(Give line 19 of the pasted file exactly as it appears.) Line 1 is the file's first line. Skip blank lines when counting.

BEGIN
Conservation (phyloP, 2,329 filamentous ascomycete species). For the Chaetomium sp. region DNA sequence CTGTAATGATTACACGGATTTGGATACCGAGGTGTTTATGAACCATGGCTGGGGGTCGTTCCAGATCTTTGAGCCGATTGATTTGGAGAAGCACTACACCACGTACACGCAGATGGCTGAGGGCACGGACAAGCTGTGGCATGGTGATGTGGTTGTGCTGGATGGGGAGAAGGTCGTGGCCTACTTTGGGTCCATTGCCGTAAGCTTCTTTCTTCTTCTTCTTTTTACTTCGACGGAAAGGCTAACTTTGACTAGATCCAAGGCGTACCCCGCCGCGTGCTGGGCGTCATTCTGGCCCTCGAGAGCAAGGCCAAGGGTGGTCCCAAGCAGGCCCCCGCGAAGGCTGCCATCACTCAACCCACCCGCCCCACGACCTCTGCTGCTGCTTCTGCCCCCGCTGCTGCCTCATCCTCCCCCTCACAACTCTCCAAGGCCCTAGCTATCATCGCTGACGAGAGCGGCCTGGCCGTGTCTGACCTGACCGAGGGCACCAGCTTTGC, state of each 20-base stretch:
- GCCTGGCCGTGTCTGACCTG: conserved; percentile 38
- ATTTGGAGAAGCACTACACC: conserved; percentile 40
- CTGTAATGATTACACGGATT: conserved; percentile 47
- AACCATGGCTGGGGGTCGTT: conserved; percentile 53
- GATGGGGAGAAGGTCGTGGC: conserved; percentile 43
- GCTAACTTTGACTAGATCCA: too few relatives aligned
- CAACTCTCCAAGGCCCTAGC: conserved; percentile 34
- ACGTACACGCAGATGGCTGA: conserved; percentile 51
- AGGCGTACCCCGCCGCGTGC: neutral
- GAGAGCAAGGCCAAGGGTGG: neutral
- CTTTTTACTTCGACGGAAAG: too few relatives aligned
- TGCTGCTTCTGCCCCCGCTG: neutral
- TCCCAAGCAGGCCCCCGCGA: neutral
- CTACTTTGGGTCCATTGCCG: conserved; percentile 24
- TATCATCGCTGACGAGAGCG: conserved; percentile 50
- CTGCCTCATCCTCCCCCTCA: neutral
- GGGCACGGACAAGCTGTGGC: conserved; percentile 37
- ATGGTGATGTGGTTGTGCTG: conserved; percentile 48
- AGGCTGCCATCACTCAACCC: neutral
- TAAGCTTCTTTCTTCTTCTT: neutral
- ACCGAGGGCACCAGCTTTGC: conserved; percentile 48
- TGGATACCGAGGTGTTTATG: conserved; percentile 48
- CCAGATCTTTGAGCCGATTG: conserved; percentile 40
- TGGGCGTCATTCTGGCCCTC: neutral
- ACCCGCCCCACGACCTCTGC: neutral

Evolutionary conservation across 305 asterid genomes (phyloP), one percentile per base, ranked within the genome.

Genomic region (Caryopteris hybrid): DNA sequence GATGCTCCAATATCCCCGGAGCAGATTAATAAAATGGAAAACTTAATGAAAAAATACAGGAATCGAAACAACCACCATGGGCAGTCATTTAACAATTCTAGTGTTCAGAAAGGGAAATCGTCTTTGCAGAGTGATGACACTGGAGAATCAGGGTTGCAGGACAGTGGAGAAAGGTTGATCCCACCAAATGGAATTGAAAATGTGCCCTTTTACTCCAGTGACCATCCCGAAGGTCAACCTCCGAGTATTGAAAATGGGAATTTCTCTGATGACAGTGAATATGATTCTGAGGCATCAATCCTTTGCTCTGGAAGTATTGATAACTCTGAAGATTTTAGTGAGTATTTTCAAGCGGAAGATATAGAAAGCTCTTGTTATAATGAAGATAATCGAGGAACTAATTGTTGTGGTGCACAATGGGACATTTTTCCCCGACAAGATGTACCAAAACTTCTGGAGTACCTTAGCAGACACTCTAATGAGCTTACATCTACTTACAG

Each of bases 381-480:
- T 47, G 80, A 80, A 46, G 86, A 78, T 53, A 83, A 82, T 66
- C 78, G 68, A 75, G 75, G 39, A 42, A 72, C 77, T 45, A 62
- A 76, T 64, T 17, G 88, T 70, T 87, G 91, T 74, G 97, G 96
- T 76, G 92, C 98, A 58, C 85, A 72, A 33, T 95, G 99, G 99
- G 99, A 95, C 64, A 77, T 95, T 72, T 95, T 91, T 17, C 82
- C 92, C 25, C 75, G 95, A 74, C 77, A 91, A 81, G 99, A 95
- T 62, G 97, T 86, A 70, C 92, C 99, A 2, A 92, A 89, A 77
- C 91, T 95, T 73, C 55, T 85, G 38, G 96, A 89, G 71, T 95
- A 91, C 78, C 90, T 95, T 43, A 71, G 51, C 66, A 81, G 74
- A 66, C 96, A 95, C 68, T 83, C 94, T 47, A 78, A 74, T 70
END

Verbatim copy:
- ATGGTGATGTGGTTGTGCTG: conserved; percentile 48